At Carson’s Scottsdale Estates, a battle royal


Early 20th century Boston Mayor James Curley famously exhorted his followers to vote early and often, advice that might normally land a person in jail. But at the ironically named Scottsdale Estates in Carson, homeowners will have the opportunity to vote twice this month in dueling elections aimed at finally deciding who should be in charge of this working-class community of 3,000.

The dueling elections mark another twist in a long-running and vicious leadership battle over who should control $1.7 million in annual homeowner dues.

Despite its elite-sounding name, Scottsdale Estates is an aging complex of 600 town homes with a reputation for drugs and gangs. The pool has been filled in, some of the parks are off limits, and it has the highest crime rate of any neighborhood in the city.

The elections for the 15-member board are unlikely to end the fighting at Scottsdale Estates, or even decide who should control the complex. They are part of a dispute that has wended its way through the courts and is likely to beat a path there again.

Though a group of dissident residents has been holding meetings and going door to door to persuade people to put the group in charge of the sprawling community, the old guard has flooded homeowners’ mailboxes with campaign fliers filled with invective.

The old guard has attacked city officials they allege are in cahoots with the insurgents to get their hands on government grants meant for Scottsdale. In an unusual move, the city attorney last month sent a letter to Scottsdale saying that the statements were “false, misleading, and defamatory” and threatening legal action.

The old guard is led by Cyd Balque, a Defense Department auditor who has headed a largely unchanged board for about a decade. Her attorney said that although she owns a town house in Scottsdale Estates and an interest in another, she doesn’t live there. She declined to be interviewed but responded in an e-mail, attacking city officials and the dissidents.

The insurgents, led by Woody Rowell, an unemployed accountant with an MBA, say Balque ruled like a despot, resorting to threats and intimidation, and that she neglected repairs.

The dissidents, who alleged that Balque failed to hold annual elections, held their own balloting in October. Claiming victory, they changed the locks on the clubhouse and took over, eventually hiring a professional management firm to run the complex -- a first in at least a decade.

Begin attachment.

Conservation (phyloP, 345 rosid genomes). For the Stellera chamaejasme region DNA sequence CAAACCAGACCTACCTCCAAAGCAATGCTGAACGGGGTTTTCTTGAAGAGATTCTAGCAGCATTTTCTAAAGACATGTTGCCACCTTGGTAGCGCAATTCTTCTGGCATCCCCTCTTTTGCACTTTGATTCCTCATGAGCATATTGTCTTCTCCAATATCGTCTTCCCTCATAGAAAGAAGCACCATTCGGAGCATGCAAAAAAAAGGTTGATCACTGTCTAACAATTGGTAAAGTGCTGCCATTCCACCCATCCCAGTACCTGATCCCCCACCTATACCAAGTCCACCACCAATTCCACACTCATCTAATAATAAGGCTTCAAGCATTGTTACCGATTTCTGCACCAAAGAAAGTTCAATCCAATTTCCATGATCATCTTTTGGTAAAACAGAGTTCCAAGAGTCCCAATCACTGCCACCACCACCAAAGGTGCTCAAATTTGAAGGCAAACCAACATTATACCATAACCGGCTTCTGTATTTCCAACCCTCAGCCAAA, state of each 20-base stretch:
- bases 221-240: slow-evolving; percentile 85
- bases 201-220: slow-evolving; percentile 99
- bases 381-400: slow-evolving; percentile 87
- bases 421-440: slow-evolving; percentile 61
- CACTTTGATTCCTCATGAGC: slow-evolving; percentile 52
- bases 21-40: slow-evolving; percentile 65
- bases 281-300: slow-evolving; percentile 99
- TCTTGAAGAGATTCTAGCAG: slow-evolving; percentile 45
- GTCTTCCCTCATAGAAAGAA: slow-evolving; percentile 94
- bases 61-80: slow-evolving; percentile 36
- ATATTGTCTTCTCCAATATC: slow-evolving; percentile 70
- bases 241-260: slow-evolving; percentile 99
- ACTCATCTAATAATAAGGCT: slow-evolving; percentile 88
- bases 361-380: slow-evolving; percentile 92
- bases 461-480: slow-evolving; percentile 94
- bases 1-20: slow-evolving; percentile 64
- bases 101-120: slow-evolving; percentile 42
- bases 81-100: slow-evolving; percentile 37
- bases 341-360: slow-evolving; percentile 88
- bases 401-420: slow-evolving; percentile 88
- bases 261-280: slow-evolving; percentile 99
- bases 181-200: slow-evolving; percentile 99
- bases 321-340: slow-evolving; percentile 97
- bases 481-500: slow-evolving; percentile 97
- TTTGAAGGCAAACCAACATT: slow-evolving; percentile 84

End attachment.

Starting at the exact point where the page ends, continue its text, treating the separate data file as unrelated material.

Two months later, a Superior Court judge invalidated the election, put the old board back in power and ordered a new election held by the end of March.

The dissidents filed an appeal, which put the judge’s order on hold and the dissidents back in control -- sort of. Both sides now claim to be the legitimate board.

“It’s a mess and unfortunate that both groups are totally unwilling to enter into any compromise that’s acceptable to the other group,” said Stanley Feldsott, the attorney for Balque’s side.

The dissidents remain in control of the clubhouse, which was protected by armed guards under the old regime; but Balque’s group continues to send letters exhorting homeowners to mail it the $240 monthly dues.

Fred Dorton, the attorney for Rowell’s group, says the dissidents collect most of the dues, and the old board collects the rest.

Shortly after the appeal was filed, Balque withdrew $44,000 from the town house association’s account at Bank of America. “I was a little surprised,” said Feldsott, “because normally the bank would take the position that until you guys settle the fight, we’ll freeze the funds.”

Dorton said he contacted the bank, which he said sent a letter to Balque demanding return of the money.

Feldsott said he told the bank that Balque had spent the money on association expenses and hasn’t heard from the bank since. “It’s not like [the old board] took the money and put it in their pocket,” he said.

But Dorton said Balque owes not only the $44,000 but $15,600 or so more of Scottsdale funds that the old board spent on a five-page ad in the Daily Breeze of Torrance five days after the October coup, along with other unaccounted-for funds.

All of which is just a backdrop for the two elections. Rowell says his group is holding the election Tuesday because association rules state it must be held the second Tuesday in March. Balque said that by holding the election March 30, her group is following the judge’s ruling that the election be held by month’s end.

Rowell’s people have placed their 15 names on both ballots, but none of Balque’s group is running in the dissidents’ election.

A quirk of Scottsdale’s rules is that 301 homeowners must vote for an election to be valid. Although Rowell contends that 250 already have cast votes in his faction’s election, it’s possible that neither election will be official.

Both sides agree that the dispute will wind up back in court.